In the midst of the NFL offseason, cover32 debuts a series entitled, Mount Rushmore where various writers list the top 4 for the topic at hand. The Mount Rushmore series comes on the heels of the Doppelganger, Roundtable, and Debate series.
In this edition, National Co-Editor and Patriots’ Managing Editor, Ian Glendon, gives you the Mount Rushmore of NFL owners.
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The rich history of the NFL dates back well beyond the Super Bowl-era. Since the infancy of the league, owners have had great influence on the evolution of the game and the league itself. However, there are a few that have had far-reaching influence on the game. Their contributions have spanned generations and have had a lasting effect on the game today.
Mount Rushmore, one of the Nations most cherished landmarks, bears the faces of four of the most influential Presidents that have ever led this country. Today, we will make the Mount Rushmore of the most influential owners of yesterday and today.
Not only is Lamar Hunt one of the pioneers of the NFL, he may be one of the most influential owners in all of sports. His upstart Dallas Texans were one of the original AFL franchises and had such a hold on the region that the NFL put a team of their own there: the Dallas Cowboys. Hunt eventually moved the team to Kansas City and became the Chiefs.
However, Hunt will best be remembered as one of the driving forces of the AFL-NFL merger. Hunt wanted to compete directly with the NFL which eventually led to a merger and the playing of an AFL-NFL Championship at year’s end. Later renamed the Super Bowl. Hunt’s influence on the league resonates to this day and we are reminded every time the ‘Lamar Hunt Trophy’ is presented to the winner of the American Football Conference.
Most younger fans may remember Davis as the man who publicly read a letter addressed to former coach Lane Kiffin. In addition to other odd moments in his final years. However, Davis did more for the advancement of race relations in the NFL than any owner before him. During the height of the Civil Rights Movement, Davis refused to have the Raiders play in cities where black and white players were required to stay in separate hotels.
Davis became the first owner in the modern era to hire an African-American head coach when he pegged former player, Art Shell, to lead the franchise. (Fritz Pollard was the first African-American head coach in the NFL during the 1920’s). He was also the first owner to hire a female as a chief executive officer.
Along with Lamar Hunt, Davis was a driving force behind the emergence of the AFL and eventually the merger with the NFL. Davis was an owner, coach, and general manager in the AFL. In addition, he served as the league’s commissioner in the late 60’s before the merger.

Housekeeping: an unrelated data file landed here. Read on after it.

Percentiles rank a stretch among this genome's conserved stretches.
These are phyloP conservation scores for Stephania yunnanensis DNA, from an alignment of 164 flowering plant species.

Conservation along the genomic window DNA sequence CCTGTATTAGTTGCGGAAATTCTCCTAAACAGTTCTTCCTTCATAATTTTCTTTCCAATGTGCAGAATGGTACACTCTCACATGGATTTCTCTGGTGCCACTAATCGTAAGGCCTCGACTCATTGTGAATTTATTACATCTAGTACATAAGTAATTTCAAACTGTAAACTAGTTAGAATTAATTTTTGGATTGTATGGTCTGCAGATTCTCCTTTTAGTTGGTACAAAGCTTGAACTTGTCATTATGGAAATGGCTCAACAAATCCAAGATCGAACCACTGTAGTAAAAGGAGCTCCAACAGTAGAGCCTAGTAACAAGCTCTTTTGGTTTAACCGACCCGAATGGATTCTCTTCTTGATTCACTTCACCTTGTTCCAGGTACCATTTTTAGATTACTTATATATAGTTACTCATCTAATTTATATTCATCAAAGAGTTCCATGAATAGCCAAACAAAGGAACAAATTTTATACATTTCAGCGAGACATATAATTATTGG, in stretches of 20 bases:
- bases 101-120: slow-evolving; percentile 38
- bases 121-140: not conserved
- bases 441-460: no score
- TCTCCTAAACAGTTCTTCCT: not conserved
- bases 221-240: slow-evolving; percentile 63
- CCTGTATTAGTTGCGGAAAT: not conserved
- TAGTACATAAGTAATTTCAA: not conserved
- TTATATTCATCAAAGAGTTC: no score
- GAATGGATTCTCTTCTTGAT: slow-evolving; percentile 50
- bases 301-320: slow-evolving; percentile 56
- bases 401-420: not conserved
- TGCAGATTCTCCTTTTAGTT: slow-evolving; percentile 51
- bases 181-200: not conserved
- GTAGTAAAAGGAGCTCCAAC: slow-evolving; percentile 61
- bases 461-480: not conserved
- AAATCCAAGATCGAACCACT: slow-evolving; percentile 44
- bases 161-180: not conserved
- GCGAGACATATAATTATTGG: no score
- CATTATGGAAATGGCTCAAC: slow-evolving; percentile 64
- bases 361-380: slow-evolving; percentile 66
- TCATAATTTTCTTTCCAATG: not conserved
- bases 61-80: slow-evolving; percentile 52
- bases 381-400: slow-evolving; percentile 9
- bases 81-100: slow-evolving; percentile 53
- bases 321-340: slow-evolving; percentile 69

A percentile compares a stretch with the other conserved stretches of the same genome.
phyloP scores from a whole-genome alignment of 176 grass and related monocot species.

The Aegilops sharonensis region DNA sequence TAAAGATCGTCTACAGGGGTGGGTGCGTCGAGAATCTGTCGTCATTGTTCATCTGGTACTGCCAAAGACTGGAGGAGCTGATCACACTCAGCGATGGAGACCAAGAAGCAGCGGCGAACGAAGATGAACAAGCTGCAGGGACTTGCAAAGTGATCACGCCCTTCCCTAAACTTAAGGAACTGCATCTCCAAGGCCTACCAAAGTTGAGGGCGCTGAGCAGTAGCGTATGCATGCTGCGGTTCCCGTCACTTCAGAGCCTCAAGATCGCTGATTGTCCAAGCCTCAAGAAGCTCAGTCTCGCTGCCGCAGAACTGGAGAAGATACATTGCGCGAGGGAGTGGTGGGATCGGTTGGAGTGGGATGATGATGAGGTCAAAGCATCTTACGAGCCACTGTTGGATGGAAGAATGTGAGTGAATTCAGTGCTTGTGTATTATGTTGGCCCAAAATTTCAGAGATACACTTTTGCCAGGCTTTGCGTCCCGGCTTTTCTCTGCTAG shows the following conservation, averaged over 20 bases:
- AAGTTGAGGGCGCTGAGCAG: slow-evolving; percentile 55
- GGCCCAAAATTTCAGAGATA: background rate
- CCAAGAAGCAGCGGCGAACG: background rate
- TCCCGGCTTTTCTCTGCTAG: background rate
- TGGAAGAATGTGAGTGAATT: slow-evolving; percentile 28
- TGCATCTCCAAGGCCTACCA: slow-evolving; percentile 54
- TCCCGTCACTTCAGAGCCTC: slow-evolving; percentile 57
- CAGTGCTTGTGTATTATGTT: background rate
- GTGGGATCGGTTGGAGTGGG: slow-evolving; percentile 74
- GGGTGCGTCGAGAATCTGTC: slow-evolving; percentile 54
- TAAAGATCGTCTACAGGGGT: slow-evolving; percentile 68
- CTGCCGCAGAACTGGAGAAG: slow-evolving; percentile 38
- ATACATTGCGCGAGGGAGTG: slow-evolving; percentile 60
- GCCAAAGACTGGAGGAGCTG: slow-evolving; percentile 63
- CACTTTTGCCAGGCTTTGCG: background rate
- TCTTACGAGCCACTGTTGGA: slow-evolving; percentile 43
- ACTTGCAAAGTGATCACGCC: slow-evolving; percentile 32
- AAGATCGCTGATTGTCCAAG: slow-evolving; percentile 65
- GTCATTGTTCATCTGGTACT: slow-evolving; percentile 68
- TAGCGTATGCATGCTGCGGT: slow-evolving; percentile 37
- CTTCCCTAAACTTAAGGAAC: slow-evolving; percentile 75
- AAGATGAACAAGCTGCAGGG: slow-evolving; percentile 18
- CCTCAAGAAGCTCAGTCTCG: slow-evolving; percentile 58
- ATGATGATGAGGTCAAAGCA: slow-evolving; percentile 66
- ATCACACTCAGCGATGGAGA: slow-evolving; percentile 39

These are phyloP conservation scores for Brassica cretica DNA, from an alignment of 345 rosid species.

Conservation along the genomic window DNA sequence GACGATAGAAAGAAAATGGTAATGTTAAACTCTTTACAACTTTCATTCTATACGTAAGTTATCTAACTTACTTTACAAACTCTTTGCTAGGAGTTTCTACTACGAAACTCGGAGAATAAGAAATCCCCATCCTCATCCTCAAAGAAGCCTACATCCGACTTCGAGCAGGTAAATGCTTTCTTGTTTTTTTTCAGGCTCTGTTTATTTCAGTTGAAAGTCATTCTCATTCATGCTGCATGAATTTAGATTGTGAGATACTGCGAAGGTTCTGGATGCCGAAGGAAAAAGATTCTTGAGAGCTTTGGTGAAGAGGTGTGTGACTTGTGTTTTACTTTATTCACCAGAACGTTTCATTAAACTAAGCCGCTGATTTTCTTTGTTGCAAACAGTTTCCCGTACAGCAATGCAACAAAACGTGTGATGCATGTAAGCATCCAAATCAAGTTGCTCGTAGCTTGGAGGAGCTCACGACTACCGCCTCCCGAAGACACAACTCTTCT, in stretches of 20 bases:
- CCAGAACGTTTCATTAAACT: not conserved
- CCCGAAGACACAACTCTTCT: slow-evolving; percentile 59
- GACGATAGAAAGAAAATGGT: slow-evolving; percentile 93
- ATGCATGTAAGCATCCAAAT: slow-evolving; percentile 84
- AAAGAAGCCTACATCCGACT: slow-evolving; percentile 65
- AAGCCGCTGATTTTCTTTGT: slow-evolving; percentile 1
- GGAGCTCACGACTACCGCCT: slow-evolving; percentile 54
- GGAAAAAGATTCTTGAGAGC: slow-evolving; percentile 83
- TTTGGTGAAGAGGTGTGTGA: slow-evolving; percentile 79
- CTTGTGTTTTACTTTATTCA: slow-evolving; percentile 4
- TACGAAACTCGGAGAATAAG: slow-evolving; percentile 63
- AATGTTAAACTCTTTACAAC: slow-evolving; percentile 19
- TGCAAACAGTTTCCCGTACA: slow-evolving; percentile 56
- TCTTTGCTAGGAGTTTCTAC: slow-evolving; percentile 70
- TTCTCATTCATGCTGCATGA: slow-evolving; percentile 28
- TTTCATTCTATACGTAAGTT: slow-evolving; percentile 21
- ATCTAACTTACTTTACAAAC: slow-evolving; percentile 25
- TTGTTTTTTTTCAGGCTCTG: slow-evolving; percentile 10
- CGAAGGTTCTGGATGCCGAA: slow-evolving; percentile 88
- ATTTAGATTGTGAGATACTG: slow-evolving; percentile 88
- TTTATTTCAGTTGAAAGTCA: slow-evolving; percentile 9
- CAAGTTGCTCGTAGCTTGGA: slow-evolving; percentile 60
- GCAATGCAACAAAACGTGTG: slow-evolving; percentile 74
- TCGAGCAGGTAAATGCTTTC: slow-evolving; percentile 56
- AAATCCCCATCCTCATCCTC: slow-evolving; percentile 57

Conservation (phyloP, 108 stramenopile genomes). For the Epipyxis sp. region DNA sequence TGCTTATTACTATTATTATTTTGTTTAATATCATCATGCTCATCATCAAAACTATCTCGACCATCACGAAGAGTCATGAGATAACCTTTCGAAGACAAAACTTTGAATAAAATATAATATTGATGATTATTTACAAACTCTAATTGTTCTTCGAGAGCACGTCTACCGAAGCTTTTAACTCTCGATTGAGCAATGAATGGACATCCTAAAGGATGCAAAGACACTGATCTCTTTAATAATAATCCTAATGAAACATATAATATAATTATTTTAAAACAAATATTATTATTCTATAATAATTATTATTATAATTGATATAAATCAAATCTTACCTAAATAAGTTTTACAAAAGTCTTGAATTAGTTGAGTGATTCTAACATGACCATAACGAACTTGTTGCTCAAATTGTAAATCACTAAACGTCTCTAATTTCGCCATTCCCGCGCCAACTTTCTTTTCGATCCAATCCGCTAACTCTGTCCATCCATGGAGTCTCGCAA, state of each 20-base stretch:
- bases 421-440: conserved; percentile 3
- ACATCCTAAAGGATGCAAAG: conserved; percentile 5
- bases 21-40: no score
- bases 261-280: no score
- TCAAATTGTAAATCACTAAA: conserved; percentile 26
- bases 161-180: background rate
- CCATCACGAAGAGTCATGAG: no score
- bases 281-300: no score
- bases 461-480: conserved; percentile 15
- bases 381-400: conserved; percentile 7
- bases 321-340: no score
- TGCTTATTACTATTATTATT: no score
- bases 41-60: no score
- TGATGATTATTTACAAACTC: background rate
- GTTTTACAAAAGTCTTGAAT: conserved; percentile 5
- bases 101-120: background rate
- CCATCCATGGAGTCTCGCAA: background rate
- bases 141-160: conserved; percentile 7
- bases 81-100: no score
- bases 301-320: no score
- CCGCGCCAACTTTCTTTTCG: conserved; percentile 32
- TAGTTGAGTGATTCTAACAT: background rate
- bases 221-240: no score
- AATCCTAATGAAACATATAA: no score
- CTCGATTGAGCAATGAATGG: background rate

At the time of his death, Wilson was the third longest tenured owner of a team at 54 years. Just behind Art Rooney (55 years) and George Halas (63 years). Again, another pioneer of the AFL, Wilson paid $25,000 to form the Bills and give Buffalo their first professional sports franchise. At the time, Wilson was a minority owner of the Detroit Lions of the NFL.
Wilson was one of the innovators of league operations, helping to establish a gate and T.V. revenue sharing system amongst the owners. He was also instrumental in keeping a few franchises afloat in the early AFL days. Most notably, the Oakland Raiders and New England Patriots.
The Bills would end up going to four-straight Super Bowls under Wilson’s leadership. They won two AFL Championships previously to that.
A few owners were considered for this final spot, but over the last 23-years, no owner has been more successful and therefore more influential than Kraft. Since he purchased the franchise in 1994, the Patriots have won more games than any other franchise. Under his ownership, the Patriots have been to eight Super Bowls, winning five.
Kraft was a Patriots season ticket holder for years before he purchased the team. As the old Foxboro Stadium was due to come down, Kraft used his own capital and private investments, as opposed to the taxpayer’s dollars, to fund a new stadium and prevent the team from moving to St. Louis.
He has been instrumental in the expansion of the television deals for the NFL and a philanthropist outside of the game. Under his guidance, the course of an entire franchise’s history has done a complete about-face.
– Ian Glendon is a National Co-Editor for cover32 and the Managing Editor for cover32/Patriots. He covers the NFL and New England Patriots. Like and follow on Follow @iglen31 Follow @cover32_NE and Facebook.